I’m not sure when author Alan Cliff wrote this book, but we have corresponded by e-mail a while ago on one of his non-fiction books. Maybe he was searching for names and our chat inspired him to pluck mine out of mid-air.

I suppose I could ask, but I think I’ll just stick with the warm feeling that it might be me.

 

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Don’t forgot the support

Candice: I was pondering the other day about those people who do all the work in the background to keep us entertained.

I’d spent a very long day mainly sitting in a room having random conversations with people I didn’t know and wouldn’t see again.  No, I wasn’t waiting for a job interview but waiting to do some work as a supporting artist or extra.

I meet the most interesting people when I do my extra work.  One of the last jobs I did I worked with a Bollywood star, a property magnet, a judge in training.  Plus those who do background acting as a full-time job.

Being an extra doesn’t pay well, the hours are long and you often get treated like stupid sheep – herded from place to place and told when you can eat and go to the loo.  But it also gives all of us a buzz being on set, hanging out with semi-famous and famous people and then getting to watch yourself on TV or the big screen. I’ve always said that there is no other job where I would get up at 5am, sit around for hours, be treated like I am thick, and get home for 9pm for peanuts in cash.

But these are the people who keep our favourite shows going and make them believable.  There are a whole host of people who do TV work, or write for the love, not the money or fame.  And we if didn’t have all those people then the world of entertainment and escapism really wouldn’t work.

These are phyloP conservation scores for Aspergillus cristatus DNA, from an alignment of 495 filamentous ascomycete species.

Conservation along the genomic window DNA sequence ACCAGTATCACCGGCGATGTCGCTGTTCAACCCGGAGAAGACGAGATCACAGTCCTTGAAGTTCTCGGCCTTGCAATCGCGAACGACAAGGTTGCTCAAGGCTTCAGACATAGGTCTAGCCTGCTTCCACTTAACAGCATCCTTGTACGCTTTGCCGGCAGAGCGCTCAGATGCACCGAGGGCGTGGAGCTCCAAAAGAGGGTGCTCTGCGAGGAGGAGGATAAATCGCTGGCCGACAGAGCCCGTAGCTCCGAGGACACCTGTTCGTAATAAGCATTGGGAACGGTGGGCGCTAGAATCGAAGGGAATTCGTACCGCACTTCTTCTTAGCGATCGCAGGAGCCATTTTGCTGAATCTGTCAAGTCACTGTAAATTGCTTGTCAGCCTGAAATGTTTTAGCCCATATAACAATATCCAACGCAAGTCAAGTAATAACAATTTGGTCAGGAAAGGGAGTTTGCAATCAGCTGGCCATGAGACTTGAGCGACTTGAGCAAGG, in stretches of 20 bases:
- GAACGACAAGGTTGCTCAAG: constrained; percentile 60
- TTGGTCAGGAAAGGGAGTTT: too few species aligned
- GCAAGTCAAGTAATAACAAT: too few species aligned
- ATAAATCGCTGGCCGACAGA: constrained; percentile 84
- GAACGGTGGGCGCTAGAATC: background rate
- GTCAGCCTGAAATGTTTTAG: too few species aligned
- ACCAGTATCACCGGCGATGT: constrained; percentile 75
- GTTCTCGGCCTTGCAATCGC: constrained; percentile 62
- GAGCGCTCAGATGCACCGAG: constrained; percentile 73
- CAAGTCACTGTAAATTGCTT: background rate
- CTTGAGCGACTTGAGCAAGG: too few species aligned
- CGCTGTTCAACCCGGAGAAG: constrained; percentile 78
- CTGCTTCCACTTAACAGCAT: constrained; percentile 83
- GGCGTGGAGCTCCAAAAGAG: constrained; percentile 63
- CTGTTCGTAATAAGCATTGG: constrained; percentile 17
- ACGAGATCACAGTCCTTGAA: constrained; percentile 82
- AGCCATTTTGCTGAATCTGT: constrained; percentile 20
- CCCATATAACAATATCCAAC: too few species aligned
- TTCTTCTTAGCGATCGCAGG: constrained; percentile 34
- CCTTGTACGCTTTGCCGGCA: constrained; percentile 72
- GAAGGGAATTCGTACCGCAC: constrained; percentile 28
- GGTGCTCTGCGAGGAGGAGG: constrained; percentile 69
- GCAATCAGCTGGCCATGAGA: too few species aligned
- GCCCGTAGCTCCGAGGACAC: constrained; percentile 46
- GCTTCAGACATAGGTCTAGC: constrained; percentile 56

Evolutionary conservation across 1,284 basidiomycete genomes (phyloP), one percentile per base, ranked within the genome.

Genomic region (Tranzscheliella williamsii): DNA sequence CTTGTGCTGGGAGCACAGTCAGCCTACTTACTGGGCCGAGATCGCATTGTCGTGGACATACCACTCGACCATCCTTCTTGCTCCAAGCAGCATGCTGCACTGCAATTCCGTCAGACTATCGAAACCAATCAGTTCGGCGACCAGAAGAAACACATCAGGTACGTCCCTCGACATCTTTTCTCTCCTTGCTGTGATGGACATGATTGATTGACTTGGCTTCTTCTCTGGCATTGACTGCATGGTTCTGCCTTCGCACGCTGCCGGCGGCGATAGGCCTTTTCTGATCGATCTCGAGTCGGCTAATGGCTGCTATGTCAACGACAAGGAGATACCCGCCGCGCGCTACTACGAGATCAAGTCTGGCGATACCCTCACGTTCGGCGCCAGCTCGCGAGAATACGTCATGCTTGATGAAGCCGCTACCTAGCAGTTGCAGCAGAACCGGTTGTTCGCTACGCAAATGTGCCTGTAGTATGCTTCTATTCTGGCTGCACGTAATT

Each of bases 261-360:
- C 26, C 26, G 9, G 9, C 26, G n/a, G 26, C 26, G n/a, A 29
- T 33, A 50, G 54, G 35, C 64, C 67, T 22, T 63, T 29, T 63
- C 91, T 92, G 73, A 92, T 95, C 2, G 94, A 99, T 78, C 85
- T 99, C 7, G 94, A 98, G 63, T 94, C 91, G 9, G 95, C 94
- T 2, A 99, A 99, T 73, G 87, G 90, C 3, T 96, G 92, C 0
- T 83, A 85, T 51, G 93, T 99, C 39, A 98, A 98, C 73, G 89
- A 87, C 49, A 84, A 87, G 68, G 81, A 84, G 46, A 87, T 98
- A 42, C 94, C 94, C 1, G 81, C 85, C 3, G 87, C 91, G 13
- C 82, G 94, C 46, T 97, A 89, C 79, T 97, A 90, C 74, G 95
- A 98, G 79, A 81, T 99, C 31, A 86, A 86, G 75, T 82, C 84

Phil and I definitely fall into this bag, as we haven’t certainly become millionaires from our writing but we’ve had fun along the way.  And the same is true of my TV work.  But I can say to my daughter, look that’s Mummy on TV. She still doesn’t really understand it at the moment the connection between the two, (though we did watch a ‘making of’ programme the other day for a TV show she likes and then she watched the actual show and was talking about how the doors weren’t real). And that’s something, plus my books that I can always have to say – that’s mine, I did that and I’m proud of that.

So lets not forgot all the unsung background people, pretending to drink and chat behind the main shot making it real and never being acknowledged or the thousands of writers out there creating something that a small number of people get enjoyment from.

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Giant vegetable news: Life follows art.

The pièce de résistance, though, was a costume he had borrowed from the local amateur dramatics society. Many years ago they had presented a series of plays to local schools promoting a healthy eating message and for part of this the cast dressed as fruit and vegetables. Thanks to their attempts at tackling obesity, the roof of Oswythal House was surmounted by a giant cabbage waving a bed sheet covered in brown marks.Kate vs The Dirtboffins.

Phil: Our book opens with a protestor dressed as a giant cabbage being thrown from the top of a building. (Spoiler alert, he’s fine).

I thought it would be a funny idea, after all, cabbages are amusing, aren’t they? You certainly don’t want to eat them, or at least I don’t.

Last week, what do I see on the news? A man dressed as a giant stick of broccoli for a protest!

 

Oy! Get your own ideas!